A social enterprise takes used single-use medical devices—usually destined for landfill—and remanufactures them back to their original state
Register for full access
Our library content is no longer freely available. Please register to gain access to more than 12,000 innovations, updated daily. Our content is global in scope and covers solutions to the world's biggest challenges across 18 sectors.
Spotted: According to Christchurch-based startup Medsalv, the amount of money wasted in New Zealand as a result of discarded medical devices amounts to more than NZD$100 million dollars (€59 million) per year.
To tackle this, Medsalv remanufactures single-use medical devices so they can be reused safely. The used medical devices are subjected to a number of processes that make them clinically safe and suitable for reuse. The products are then sold back to hospitals for a lower-than-new price .
Once used, devices are collected in containers dedicated to each specific type of device. An online portal allows healthcare staff to notify Medsalv when a container is full. Medsalv then co-ordinates the shipping of full containers to the company’s dedicated facility, minimising cardboard usage by employing re-usable cartons. Once in the remanufacturing facility, the devices are sorted and given a unique device identifier number. The devices are then put through a proprietary cleaning process, and can then be re-ordered by hospitals. Devices are contained in clearly-marked Medsalv packaging, and returned in re-usable cartons.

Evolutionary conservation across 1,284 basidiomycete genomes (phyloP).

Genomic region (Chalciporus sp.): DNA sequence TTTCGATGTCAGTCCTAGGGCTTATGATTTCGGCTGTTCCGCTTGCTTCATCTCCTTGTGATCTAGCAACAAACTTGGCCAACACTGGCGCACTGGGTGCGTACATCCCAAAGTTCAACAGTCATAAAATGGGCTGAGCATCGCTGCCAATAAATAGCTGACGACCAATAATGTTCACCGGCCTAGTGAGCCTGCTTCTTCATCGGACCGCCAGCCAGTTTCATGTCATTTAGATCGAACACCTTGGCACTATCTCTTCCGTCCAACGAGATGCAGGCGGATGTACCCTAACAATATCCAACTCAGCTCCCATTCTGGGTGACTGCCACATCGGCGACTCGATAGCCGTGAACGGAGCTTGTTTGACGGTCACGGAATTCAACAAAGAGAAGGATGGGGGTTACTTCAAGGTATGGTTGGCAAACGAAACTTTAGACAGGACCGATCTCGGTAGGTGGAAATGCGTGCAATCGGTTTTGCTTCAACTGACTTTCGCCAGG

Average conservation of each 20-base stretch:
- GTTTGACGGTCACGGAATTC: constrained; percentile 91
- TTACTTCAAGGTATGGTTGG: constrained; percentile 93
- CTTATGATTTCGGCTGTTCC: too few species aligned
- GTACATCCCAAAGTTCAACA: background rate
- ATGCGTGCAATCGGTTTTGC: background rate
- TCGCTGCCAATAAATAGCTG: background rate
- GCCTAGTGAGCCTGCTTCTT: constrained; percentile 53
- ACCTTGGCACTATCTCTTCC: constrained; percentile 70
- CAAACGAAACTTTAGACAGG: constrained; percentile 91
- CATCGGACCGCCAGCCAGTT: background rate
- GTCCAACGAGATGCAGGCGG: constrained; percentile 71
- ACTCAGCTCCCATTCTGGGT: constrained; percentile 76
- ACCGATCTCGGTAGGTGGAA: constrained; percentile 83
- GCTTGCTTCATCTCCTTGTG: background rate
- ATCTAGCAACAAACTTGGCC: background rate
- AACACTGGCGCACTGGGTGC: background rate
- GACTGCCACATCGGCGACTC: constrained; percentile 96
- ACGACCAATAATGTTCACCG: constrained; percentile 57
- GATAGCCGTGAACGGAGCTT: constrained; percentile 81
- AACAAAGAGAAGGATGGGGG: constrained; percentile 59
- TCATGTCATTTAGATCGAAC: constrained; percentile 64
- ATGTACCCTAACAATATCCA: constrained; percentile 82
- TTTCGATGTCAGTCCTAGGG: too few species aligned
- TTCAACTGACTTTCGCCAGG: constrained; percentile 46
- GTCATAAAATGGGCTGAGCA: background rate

The safety of devices is a key concern for Medsalv. The unique identifier number allows every device to be tracked throughout the process, and every device is inspected between five and nine times during remanufacturing. Finally, every device is subjected to a final inspection prior to packaging, using state of the art testing equipment. This ensures functionality and cleanliness.
“My uncle, a surgeon, showed me the scale of the problem with medical devices that weren’t able to be used – as their sterilisation had expired,” explains Medsalv CEO Oliver Hunt. “He pushed me to figure out a way to safely reuse them.”
The Medsalv team is currently composed of 17 individuals and the company already works with over half of New Zealand’s hospitals—public and private—with continued growth on the cards.
Medical waste is a growing problem, which is generating several creative solutions. These include a process to recycle used face masks into batteries, and a 3D-printed portable toilet made from used medical waste.
Written By: Katrina Lane